You Are the Jury – Cutlists: Yes or No?

The prosecution asserts that woodworkers shouldn’t use cutlists, because it’s virtually impossible to cut all pieces for a project to size, then assemble it and have everything fit perfectly. Woodworkers would be better served to study the drawings for a project and figure out the sizes, as well as how everything goes together – then cut the pieces as they are needed, working from measurements pulled from the workpiece in progress. Further, the cutlist for a substantial project takes up a lot of valuable space on the page – space that could perhaps be better used to provide more/larger pictures.

The defense asserts that a cutlist helps woodworkers estimate the amount of wood needed for a given project – and that PWM readers are savvy enough to know that one shouldn’t cut all pieces to size working only from the cutlist (and the defense does not appreciate the implied insult to the readers). Further, the cutlist provides an interesting visual element on the page.

You are the jury. Please cast your vote:

135 thoughts on “You Are the Jury – Cutlists: Yes or No?

  1. Cribbin

    Please do NOT include cutlists in the print version of the magazine.

    It’s a waste of valuable space for many of us who are not new to woodworking. I don’t buy the minimum amount of wood necessary for a project — I overbuy and cut judiciously for grain and color. This is something I learned from the creators of a really good magazine which is now out of print. You might’ve heard of it… Woodworking Magazine.

    It would be a shame for Popular Woodworking to take such a step. A step which could create a qualitative downward slide towards the hum-drum woodworking magazines with Fine names and Shop orientation.

  2. chandero

    The cut-lists are valuable for planning how much wood is needed. It makes it easier than deriving a bill or materials from the plans.
    However, DO NOT print it in the magazine. Make it available on line as a special for subscribers. Then if someone wants the cut list they log in and get it. If they do not want it they don’t.
    More space in the magazine for editorial content.

    Bob Blaney
    http://www.chandero.com/rab

  3. chemdad@aol.com

    Cut lists are important, yet they are useless if not checked against the plan, and if the plan and cutlist are not adequately proofread. Publishing as a whole is suffering because of inept copyediting. Please lead by doing that right.

  4. reastman

    I am new to PW, but like the idea of a cutlist.
    That is a vote Yes.

    I also like having a diagram (Woodsmith) that shows the pieces organized on blank stock to guide in determining how much blank stock and what size(s) is needed.

    Both could be online to save space in print.

    I have not received my first magazine yet, but I am pleased with the “I Can Do That” Manual.
    Well written.

  5. Farkled

    I believe you should continue to calculate cutlists. However, I believe they should be published as an on-line extra and not printed in the magazine. This will pull traffic to the site and save room for more editorial content.

  6. roofighter83

    I like seeing the cutlists, online. They, combined with the schematics, give a good over-all sense of what is needed. Customization to one’s own particular needs are easy enough. And, as previously stated, your readers probably know enough to not cut everything directly from the list. Save the magazine space, however, for other articles or photos.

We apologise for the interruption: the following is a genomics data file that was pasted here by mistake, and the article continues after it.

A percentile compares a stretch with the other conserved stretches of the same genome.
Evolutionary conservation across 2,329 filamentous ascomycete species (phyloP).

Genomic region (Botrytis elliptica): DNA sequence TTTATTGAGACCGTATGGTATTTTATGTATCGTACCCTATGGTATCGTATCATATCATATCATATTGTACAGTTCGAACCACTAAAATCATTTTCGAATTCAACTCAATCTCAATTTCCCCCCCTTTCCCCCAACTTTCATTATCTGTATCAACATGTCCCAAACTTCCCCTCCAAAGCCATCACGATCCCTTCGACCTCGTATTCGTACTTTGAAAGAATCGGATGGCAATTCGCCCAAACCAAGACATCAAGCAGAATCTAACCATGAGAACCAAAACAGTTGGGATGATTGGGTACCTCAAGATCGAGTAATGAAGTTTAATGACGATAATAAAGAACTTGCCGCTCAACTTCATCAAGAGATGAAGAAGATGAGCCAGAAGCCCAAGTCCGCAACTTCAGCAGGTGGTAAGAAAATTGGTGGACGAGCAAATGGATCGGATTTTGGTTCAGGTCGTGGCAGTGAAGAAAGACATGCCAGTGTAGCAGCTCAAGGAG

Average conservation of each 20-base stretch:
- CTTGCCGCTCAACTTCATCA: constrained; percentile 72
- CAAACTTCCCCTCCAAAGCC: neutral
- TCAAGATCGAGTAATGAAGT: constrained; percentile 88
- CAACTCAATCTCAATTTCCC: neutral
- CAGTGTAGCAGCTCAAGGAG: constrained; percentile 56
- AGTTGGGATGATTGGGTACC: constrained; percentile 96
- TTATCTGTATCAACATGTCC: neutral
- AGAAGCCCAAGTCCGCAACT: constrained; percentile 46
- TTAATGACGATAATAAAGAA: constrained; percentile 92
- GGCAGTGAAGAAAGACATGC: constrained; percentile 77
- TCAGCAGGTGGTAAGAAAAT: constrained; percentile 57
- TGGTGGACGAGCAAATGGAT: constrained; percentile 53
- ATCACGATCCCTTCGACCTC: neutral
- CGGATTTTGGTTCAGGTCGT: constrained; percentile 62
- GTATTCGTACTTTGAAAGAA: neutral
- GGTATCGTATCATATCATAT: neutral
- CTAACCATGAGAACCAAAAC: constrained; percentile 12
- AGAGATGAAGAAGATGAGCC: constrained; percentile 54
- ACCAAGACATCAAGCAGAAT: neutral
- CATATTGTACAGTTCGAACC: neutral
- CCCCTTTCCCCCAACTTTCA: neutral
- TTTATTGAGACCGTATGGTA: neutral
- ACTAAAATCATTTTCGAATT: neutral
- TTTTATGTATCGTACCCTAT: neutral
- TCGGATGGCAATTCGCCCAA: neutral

7. GordonC

    I prefer to have cut lists either in an article or available on line. What I am concerned about is if they are available only on line, how long will it be before they require $$ to get them. Then you will be like other magazines that just list general dimensions. This may drive those not experienced enough or not sure of themselves to subscribe to another publication that provides cut lists. PW has always met the needs of the experienced and the novice woodworker. Why stop now.

  8. Gpops

    I too enjoy the cut lists but could be served just as well with a URL so I could print it out as needed. I particularly like the source list as sometimes locating those little dodads that just make a project irresistible is difficult.

  9. Elaine

    I agree with all of the above – cut lists available on line. A cut list is like a ballpark cheat sheet. Sometimes projects with cut lists are incorrect, or perhaps I’ve read my ruler incorrectly. I like the reference but refer to the project itself. And as I enjoy books that are often available on project Gutenburg – they rarely, if ever, have a cut list. Which, of course, takes me back to mathematical word problems.

  10. WayneM

    I agree a link to URL would be nice leaving the space for other things. Tips, help or side notes. Cut lists are something I use to estimate the lumber for a job.

  11. Wayne Eller

    The cut list is interesting and helps to give an idea of how much wood it would take to make. It could be handled with a link printed in the magazine where someone could search to get the list, and still be able to use the majority of the extra space for additional photos or helps.

    1. grecy55

      I agree Wayne that the more information the better. A link would be a great idea and if hard copy needed I can print. I can make enough mistakes on my own; so any details are helpful.
      Greg

  12. tennispaul

    I find the cut lists handy for reference purposes, but could see them being put online to save space for other articles in the magazine, preferably not more advertising.

  13. AndyGump

    Cut list can act as a check list for missing dimensions on the drawings. In addition, a cut list can be a aid when the dimension on the drawing is different.
    Then again, even if if you don’t follow the cut list to the letter, (I don’t) it still gives an idea of what to expect in planning the project.

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